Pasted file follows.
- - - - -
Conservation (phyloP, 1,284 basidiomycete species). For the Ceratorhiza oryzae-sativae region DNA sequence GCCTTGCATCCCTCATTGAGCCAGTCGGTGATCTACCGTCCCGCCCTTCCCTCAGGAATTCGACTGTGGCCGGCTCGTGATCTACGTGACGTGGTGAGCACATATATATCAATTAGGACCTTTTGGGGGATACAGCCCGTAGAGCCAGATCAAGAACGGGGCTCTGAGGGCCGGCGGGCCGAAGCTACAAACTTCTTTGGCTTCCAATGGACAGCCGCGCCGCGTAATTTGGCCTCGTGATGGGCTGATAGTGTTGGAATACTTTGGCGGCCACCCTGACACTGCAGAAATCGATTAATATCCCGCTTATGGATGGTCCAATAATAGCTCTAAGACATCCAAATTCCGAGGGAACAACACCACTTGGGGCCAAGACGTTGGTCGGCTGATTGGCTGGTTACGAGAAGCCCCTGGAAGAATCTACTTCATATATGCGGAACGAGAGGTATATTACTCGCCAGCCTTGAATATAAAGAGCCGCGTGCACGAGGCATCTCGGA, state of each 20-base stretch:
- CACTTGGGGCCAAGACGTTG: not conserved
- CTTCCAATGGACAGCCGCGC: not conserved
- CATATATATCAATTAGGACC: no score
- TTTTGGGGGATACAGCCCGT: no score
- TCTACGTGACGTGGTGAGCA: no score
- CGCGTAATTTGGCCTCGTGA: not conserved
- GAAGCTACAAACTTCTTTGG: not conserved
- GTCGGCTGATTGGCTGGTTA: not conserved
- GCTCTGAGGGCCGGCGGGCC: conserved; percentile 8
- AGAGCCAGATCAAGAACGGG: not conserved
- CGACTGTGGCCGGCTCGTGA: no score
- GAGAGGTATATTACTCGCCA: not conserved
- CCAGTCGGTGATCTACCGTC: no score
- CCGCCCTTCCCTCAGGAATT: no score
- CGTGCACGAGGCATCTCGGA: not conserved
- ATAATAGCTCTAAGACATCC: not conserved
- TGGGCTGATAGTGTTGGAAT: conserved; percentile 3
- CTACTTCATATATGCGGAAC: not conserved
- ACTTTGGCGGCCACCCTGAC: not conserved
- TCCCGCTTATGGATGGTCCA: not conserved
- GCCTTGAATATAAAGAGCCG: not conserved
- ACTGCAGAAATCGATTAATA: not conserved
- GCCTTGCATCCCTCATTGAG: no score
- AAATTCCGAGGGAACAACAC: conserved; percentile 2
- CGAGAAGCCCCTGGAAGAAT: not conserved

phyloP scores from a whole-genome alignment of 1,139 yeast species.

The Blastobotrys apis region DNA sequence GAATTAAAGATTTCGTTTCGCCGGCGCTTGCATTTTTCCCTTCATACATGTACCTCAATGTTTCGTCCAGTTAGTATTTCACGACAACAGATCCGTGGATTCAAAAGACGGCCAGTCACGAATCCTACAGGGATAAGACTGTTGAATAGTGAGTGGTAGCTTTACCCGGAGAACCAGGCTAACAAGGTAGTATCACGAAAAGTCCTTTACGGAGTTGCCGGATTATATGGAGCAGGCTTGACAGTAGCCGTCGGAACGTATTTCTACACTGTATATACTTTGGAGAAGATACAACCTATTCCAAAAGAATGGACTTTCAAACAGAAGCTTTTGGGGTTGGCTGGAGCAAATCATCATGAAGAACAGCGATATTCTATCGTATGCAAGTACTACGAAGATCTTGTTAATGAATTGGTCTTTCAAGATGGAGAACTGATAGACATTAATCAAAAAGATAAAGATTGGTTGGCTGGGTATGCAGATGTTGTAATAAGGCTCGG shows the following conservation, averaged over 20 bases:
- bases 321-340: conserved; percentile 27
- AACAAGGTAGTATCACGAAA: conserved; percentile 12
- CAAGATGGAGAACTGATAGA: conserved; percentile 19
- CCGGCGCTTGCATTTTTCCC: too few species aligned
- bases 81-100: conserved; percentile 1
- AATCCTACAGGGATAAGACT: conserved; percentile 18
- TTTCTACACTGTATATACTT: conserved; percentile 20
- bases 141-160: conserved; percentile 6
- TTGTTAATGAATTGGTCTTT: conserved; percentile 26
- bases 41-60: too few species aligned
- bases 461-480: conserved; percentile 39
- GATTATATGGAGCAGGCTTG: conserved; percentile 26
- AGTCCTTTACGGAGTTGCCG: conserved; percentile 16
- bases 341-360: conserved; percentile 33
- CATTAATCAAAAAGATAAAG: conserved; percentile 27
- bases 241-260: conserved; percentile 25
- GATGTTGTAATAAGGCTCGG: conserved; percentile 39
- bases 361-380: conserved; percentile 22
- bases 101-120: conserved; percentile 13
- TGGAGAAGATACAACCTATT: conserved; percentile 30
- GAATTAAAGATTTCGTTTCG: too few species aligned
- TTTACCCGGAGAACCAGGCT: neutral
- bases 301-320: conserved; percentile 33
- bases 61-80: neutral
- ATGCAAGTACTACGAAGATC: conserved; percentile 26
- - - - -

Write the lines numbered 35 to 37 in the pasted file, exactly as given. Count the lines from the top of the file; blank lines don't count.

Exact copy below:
- TTTCTACACTGTATATACTT: conserved; percentile 20
- bases 141-160: conserved; percentile 6
- TTGTTAATGAATTGGTCTTT: conserved; percentile 26